Attraction —Add to
My Guide Remove from
BRUEGHEL: MASTERPIECES OF FLEMISH ART
Art | Museums | Bologna City
2 October 2015 to 28 February 2016 - Palazzo Albergati – Art Experience, Bologna
Following on from the great success of its exhibition dedicated to the Dutch genius Escher, which took place in Bologna’s Palazzo Albergati, the Arthemisia Group is to go ahead with a new project – this time relating to Flemish art. The new Brueghel exhibition will recount the story of a whole dynasty of exceptional artistic talent. It is a family history, told in pictures, and stretching over 150 years.
Brueghel is a name that, in centuries past, was a byword for excellence in the pictorial arts. The Brueghels comprise the most important group of Flemish artists active during the 16th and 17th centuries; they are the great interpreters of their age.
Numerous members of the Brueghel clan have amazed the world with their creations, and much of what has survived is now to be shown at the Palazzo Albergati – works byPieter Brueghel the Elder, Pieter Brueghel the Younger, Jan Brueghel the Elder, Jan Brueghel the Younger, Ambrosius Brueghel and Abraham Brueghel. The exhibition will examine the realist revolution that the Brueghel family brought about in European painting, and show how the vision of these innovators influenced the great themes in western art.
The exhibition is staged and organised by the Arthemisia Group, with the sponsorship of the Comune di Bologna. It will take place in the halls of Palazzo Albergati from 2 October 2015 to 28 Feb 2016. It is curated by Sergio Gaddi and by Andrea Wandschneider, director of the Paderborn Städtische Galerie in der Reithalle.
The exhibition aims to take visitors on an exciting journey through the golden age of Flemish painting. It will show the visionary genius of five generations of artists who defined – like no-one before or since – the style and direction of western art. While Renaissance Italy focused on noble and virtuous ideals epitomised by the human figure, as explored by Michelangelo, Leonardo da Vinci and Titian, in Flanders the art took a radically different trajectory. Pieter Brueghel the Elder, the patriarch of the family, was well acquainted with Italian painting and held it in high esteem. But in his own work he looked to everyday human life in all its rawness and squalor. He dwelt on the shadows, on the vices of peasants or merchants, on the hard facts of life, but also on its simple joys – as in his Wedding Dance (1610). Pieter Brueghel the Younger, meanwhile, turned a pitiless eye on life as it was actually lived – on human weakness and the daily miseries of existence, and also on charity. His Seven Acts of Mercy (1616–1618) demonstrates this approach.
In the painting of the Italian Renaissance, Nature serves mainly as a backdrop against which the magnificent, changeable, admirable superiority of man is played out. In Flemish painting – in the Brueghelian manner – Nature assumes the role of a protagonist in human history, and is therefore represented with a visual richness and a meticulous attention to detail and to composition as had never before been seen. See, for example, Still Life of Fruit in a Landscape (1670) by Abraham Brueghel or Allegory of the Four Elements (1630–1635) by Jan Brueghel the Younger and Hendrick van Balen.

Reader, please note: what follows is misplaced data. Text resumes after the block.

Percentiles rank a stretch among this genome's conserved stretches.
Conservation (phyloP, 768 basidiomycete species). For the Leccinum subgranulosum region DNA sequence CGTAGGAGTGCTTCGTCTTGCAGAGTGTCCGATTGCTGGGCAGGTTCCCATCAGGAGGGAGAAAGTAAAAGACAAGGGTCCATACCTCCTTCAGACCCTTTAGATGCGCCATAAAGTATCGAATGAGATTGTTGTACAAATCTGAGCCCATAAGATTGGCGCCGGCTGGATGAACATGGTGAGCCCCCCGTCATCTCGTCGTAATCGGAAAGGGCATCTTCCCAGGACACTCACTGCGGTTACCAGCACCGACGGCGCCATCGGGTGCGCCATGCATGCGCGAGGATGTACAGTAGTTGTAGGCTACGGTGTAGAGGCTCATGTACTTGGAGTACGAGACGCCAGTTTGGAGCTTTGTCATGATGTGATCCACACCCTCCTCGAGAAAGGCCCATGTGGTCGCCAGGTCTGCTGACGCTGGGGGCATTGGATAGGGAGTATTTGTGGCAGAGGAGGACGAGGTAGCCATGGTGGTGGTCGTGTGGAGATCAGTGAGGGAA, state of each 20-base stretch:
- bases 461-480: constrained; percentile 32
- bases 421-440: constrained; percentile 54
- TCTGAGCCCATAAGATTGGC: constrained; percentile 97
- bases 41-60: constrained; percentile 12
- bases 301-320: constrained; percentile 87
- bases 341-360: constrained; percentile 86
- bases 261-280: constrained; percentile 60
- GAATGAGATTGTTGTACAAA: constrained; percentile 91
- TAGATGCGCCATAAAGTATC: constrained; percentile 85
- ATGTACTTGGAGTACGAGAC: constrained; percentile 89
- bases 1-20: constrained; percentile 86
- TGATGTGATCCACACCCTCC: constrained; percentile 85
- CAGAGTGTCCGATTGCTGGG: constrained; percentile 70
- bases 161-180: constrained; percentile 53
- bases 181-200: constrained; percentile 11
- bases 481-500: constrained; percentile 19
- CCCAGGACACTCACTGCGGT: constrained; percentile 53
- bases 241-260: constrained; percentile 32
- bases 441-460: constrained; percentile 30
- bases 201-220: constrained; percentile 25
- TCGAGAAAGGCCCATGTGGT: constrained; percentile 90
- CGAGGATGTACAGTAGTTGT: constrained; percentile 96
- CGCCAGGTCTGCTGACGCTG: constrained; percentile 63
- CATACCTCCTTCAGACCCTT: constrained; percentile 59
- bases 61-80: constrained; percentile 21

Nature is here strong and vigorous, it dominates humankind, which is often submissive and obedient when confronted with Nature’s power. Pieter Brueghel the Elder, together with his gifted progeny, can be said to have invented a code that eventually became a brand – a brand that endured for two centuries. The exhibition features other important artists – Frans de Momper, Frans Francken, Hendrick van Balen and Joos de Momper – who contributed to these rich and fascinating pages in the history of art. Many of them, together with the Brueghels, were true masters of detail, specialists in the painting of animals, flowers and objects.
The paintings are exhibited in thematic groups entitled Moral Guidance, Salvation and Condemnation; Nature as Queen; Soldiers and Hunters in Winter Light; Stories of Travellers and Merchants; Allegories and Tales of Wonder; The Splendour and Vanity of the Silent Life. Through these sections, the exhibition expounds the exciting story of life. It is a story that will evoke awe and wonder – because it describes the world with unflinching attention, as if seen through the gaze of a mirror.
Where and when
Palazzo Albergati, Via Saragozza 28, Bologna
From Monday to Sunday 10am–8pm (last tickets one hour before closing)
Information and reservation
T. +39 051 0301015
T. +39 06 91511055
Arthemisia Group Press Office
Adele della Sala | email@example.com | M +39 345 7503572
Anastasia Marsella | firstname.lastname@example.org | M +39 370 3145551
Salvatore Macaluso | email@example.com | T +39 06 69380306
YOU MIGHT ALSO LIKE...
Of the city’s palaces, Pepoli Palace is one of the most austere and least pretentious. But it has been reinvented in a way that is decidedly impressive and...
Wander in an artistic and surreal green space capable of blowing your mind is a unique experience: live it near Bologna!
It is with immense pride SetUp Contemporary Art Fair announces the names of the exhibitors who will attend, from the 27th to the 29th of January 2017...
In October Bologna becomes the capital of Ancient Egypt. From 16 October 2015 to 17 July 2016, the Archaeological Museum of Bologna hosts ‘Egypt: Millennia of...
The collection of artwork of Augusto and Francesca Giovanardi took form in a postwar Milan, thanks to the passion for Italian 20th-century painting and to the commitment to...